Chad Hill’s career has become a perfect marriage of creativity, commerce and compassion. At Hot Rod Chassis & Cycle, he and his partner, Kevin Tully, lovingly restored a 1965 Mercury Comet that was later sold to benefit a veteran’s organization. Chad’s other business, Django Studios, used the Comet as the centerpiece of a promotional campaign for client Craftsman Tools.
At the end of the campaign, the Comet was sold at auction for $100,000 and Craftsman donated the proceeds to Special Operations Warrior Foundation. This organization is presenting awards to Chad and Kevin, on Sept. 17 in Tampa, Florida.
Restoring muscle cars has long been a passion for Chad. He developed his love for rebuilding vintage machines while growing up on his grandparents’ farm, in Lebanon, Indiana. There he helped his father restore a 1929 Ford tractor. After refurbishing all of the farm’s tractors, they entered them in tractor pulls.
Chad’s father, Gary, also had a thing for restoring classic cars. His first was a 1936 Ford Coupe, which he bought from a junkyard for $150. This beauty now sits behind Chad’s house and has been displayed on Cruise Nights along Madison Street.
After fixing the Ford, Gary Hill purchased seven Chevelles. One of them became Chad’s first project.
Chad continued honing his mechanical skills on the farm before going off to Ball State University to earn his degree in Graphic Design. After college, Chad landed a job downtown, where he designed Trivial Pursuit for Hasbro and created ads for Hot Rod Magazine. In 2006, he joined forces with Kevin to rebuild muscle cars. When they finished the black Comet, Chad became the car’s primary pilot, competing in seven races across the U.S. It was a rush to take it down straightaways at 120 mph and negotiate turns at 90.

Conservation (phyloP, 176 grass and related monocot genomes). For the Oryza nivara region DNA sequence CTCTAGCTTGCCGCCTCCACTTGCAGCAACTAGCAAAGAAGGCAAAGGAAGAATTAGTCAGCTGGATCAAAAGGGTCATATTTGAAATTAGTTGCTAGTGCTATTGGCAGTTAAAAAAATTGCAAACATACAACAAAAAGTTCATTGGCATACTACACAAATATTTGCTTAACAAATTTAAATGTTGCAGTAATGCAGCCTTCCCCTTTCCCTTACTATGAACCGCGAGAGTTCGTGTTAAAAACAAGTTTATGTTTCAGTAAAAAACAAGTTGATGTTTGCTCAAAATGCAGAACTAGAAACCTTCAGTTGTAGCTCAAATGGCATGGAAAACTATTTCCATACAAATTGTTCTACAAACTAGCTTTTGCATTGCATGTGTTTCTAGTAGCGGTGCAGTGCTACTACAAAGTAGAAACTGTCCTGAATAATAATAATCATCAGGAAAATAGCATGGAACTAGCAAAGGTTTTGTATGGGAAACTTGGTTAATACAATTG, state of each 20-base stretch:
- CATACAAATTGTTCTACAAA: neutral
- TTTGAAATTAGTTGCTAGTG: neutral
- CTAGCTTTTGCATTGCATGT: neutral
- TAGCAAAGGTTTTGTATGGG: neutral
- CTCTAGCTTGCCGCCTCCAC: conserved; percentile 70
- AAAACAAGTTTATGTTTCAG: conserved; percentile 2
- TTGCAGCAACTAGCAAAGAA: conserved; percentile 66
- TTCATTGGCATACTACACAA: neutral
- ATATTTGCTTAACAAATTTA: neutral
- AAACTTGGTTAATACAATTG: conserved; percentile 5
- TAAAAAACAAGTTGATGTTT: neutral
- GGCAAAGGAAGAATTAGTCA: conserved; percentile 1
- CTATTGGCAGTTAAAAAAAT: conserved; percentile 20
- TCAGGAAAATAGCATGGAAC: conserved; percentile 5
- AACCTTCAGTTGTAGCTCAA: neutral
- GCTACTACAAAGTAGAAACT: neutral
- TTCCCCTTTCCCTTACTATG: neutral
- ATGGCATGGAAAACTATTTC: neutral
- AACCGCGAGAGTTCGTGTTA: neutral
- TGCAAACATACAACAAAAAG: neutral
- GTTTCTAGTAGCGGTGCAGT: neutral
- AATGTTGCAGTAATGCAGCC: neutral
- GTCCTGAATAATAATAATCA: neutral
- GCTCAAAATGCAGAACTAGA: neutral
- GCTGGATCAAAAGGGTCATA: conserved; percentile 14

Months of racing culminated in selling the car at auction in Reno, Nevada. The foundation that received the donation provides for the families of soldiers killed in action, even sending their kids to college. This organization is close to Kevin’s heart, as he served 18 years in the Air Force Special Forces. Hot Rod Chassis & Cycle is in perfect chemistry with Django Studios (“Gearhead Driven Design”).
After they rebuilt a red GTO, for example, Chad designed the packaging for the toy version. Four thousand of these striking cars were given to customers as part of the promotional campaign for Raybestos. Chad has also launched campaigns for automotive giants like NAPA, Stewart-Warner and Peak Antifreeze. For the Craftsman Comet campaign, videos were made of the restoration and posted on a variety of social media sites.
Besides mastering car-building and graphic design, Chad somehow found time to play guitar for a rockabilly band called the Hot Rod Hucksters. After releasing three successful CDs, though, the band played its final gig in 2013. Having two jobs and two kids made it too tough for Chad to keep playing.
He moved to Forest Park in 1999 and completely renovated his house, uncovering its historic character. He lives there with his wife, Libby, 8-year-old Tucker and his little sister, Sadie. They will accompany him to Florida to attend the awards banquet.
Chad and Kevin are not through restoring race cars to benefit the Special Operations Warrior Foundation. Next time, though, it won’t be a generous corporate donation. The costs will come out of the pockets of an Air Force veteran and a soft-spoken man, who first found his calling down on the farm.
John Rice is a columnist/private detective, who has seen his business and family thrive in Forest Park. He thoroughly enjoys life in the village and still gets a thrill smelling Red Hots, watching softball and strolling through cemeteries.